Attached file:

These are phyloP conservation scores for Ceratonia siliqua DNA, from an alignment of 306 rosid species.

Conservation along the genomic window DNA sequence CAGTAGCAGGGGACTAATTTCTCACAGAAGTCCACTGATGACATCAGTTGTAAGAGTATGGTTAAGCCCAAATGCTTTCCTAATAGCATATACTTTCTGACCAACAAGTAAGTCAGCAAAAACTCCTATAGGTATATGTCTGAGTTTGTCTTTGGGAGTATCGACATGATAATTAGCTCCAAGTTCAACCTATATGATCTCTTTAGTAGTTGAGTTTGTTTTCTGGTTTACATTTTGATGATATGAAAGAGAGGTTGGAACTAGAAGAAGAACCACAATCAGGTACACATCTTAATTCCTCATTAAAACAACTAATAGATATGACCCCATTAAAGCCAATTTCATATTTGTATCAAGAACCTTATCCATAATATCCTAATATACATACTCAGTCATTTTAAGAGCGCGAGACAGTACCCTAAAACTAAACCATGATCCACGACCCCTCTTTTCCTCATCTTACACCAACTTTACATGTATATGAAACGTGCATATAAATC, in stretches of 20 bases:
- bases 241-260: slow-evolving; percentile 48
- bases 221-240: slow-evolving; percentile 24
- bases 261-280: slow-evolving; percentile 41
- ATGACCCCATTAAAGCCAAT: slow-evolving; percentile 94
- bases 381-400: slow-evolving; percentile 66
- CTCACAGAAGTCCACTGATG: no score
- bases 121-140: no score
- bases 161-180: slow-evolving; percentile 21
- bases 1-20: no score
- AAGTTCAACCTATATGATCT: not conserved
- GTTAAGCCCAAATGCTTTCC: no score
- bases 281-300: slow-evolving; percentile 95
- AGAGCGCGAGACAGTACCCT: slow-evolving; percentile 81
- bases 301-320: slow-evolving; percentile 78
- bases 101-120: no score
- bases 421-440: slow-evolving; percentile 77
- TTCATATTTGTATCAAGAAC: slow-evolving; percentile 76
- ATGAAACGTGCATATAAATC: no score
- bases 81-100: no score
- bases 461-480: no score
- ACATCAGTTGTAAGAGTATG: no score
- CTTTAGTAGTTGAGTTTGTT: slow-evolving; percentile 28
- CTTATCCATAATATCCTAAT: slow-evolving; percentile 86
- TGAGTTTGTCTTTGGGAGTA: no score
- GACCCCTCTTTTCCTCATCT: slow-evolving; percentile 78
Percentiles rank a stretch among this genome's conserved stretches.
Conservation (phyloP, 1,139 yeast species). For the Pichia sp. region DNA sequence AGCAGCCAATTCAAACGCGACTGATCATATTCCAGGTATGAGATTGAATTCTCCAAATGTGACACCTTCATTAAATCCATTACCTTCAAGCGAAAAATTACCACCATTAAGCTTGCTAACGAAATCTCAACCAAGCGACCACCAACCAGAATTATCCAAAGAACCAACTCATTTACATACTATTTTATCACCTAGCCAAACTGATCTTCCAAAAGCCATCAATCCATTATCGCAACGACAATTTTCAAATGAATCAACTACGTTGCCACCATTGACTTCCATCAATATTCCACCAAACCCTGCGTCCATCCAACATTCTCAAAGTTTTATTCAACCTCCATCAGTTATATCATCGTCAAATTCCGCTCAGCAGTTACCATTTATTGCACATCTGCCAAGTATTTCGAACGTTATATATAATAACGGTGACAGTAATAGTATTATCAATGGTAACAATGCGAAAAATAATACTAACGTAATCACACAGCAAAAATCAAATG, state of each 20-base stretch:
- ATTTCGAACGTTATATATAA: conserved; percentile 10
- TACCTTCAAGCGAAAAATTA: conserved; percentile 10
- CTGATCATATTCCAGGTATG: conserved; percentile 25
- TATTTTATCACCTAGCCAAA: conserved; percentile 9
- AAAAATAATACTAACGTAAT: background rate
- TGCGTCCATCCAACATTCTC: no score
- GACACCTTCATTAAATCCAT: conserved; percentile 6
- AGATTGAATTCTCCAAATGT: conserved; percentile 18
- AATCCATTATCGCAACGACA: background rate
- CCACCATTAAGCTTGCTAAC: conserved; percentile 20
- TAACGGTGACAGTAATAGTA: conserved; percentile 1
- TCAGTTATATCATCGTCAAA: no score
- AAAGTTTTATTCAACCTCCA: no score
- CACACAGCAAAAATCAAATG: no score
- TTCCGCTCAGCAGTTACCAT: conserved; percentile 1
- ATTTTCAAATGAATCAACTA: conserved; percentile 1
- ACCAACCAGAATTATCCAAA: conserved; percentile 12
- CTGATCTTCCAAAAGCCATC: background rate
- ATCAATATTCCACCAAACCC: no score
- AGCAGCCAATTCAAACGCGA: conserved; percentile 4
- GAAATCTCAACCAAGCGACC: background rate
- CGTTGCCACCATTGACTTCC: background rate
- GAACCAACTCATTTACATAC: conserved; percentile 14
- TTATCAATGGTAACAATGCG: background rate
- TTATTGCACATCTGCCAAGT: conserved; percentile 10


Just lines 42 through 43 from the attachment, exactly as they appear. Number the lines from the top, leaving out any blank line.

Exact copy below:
- AAAGTTTTATTCAACCTCCA: no score
- CACACAGCAAAAATCAAATG: no score